Yankees stretch lead to 2-0 over Orioles in Game 5

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The Yankees have given CC Sabathia a little breathing room. Ichiro Suzuki doubled home Derek Jeter in the bottom of the sixth inning to stretch the Yankees’ lead to 2-0.

Jeter drew a one-out walk and scored all the way from first base after Suzuki put one into the right-center field gap. Robinson Cano struck out looking and Mark Teixeira was intentionally walked before Troy Patton replaced Jason Hammel to get Raul Ibanez to striking out swinging for the final out of the inning.

Of course, there’s a compelling case to be made that the Orioles should already be on the board. Nate McLouth hit a long fly ball along the right field line in the top of the sixth inning that landed very close to the foul pole. It was ruled foul on the field, but the play was reviewed after Buck Showalter went out to argue. However, the umpires quickly emerged to confirm the original call. It’s possible that the ball could have nicked the foul pole — and in fact, one usher told Craig Sager of TBS that it did indeed hit the pole — but there’s no definitive evidence yet. On a side note, that usher could be looking for a new job soon.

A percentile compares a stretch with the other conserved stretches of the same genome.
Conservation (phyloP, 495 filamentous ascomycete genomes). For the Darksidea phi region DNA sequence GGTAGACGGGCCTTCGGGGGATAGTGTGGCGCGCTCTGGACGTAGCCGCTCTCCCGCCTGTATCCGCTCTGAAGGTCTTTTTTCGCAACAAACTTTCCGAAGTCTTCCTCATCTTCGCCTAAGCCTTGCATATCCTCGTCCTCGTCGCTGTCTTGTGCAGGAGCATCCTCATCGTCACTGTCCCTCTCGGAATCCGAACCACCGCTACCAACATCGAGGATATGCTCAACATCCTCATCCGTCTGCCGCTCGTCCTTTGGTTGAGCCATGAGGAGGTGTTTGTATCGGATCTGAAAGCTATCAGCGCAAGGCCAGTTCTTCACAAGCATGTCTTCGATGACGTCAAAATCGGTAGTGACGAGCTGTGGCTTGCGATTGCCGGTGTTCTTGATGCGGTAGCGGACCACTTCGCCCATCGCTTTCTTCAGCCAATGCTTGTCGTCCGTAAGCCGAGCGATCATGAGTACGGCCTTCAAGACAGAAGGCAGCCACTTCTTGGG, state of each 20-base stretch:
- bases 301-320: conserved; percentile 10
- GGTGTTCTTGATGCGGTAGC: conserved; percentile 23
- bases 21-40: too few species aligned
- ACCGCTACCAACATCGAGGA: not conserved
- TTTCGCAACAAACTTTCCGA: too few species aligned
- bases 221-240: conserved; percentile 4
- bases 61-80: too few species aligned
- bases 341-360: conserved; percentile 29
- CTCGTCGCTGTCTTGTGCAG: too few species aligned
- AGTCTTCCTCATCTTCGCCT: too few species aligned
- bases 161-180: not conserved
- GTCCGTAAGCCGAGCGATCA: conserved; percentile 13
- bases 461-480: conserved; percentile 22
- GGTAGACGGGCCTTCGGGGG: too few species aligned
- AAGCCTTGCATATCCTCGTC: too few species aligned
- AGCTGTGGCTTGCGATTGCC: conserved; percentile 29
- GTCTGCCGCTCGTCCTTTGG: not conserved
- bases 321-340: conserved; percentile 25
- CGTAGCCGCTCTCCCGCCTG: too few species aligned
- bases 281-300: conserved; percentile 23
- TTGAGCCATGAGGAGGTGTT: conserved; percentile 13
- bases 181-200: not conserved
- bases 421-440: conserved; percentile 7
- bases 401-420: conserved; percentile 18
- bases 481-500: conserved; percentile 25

And so, it’s 2-0 Yankees as we move to the top of the seventh.

Minor League Baseball had its worst attendance in 14 years

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Baseball American reports today that total attendance at minor league baseball games reached a 14-year low in 2018. Total attendance was 40,450,337. That’s a drop of 1,382,027 fans compared to last season.

Around a third of that drop is attributable to fewer scheduled games but, as Baseball America notes, even when you go to average attendance per game, there was a sharp drop off this season. BA suggests that this represents a leveling off after over a decade’s worth of large increases in minor league attendance. Which sound pretty plausible. Overall, attendance numbers are still massively above where they were 15-20 years ago, so this seems more like a correction than a real problem. The BA article goes into some good analysis of the decline.

All of that said, revenues are up for the minors, in large part because of merchandise sales and because minor league ballparks have a lot more amenities and better concessions than they used to have and fans are willing to pay for them.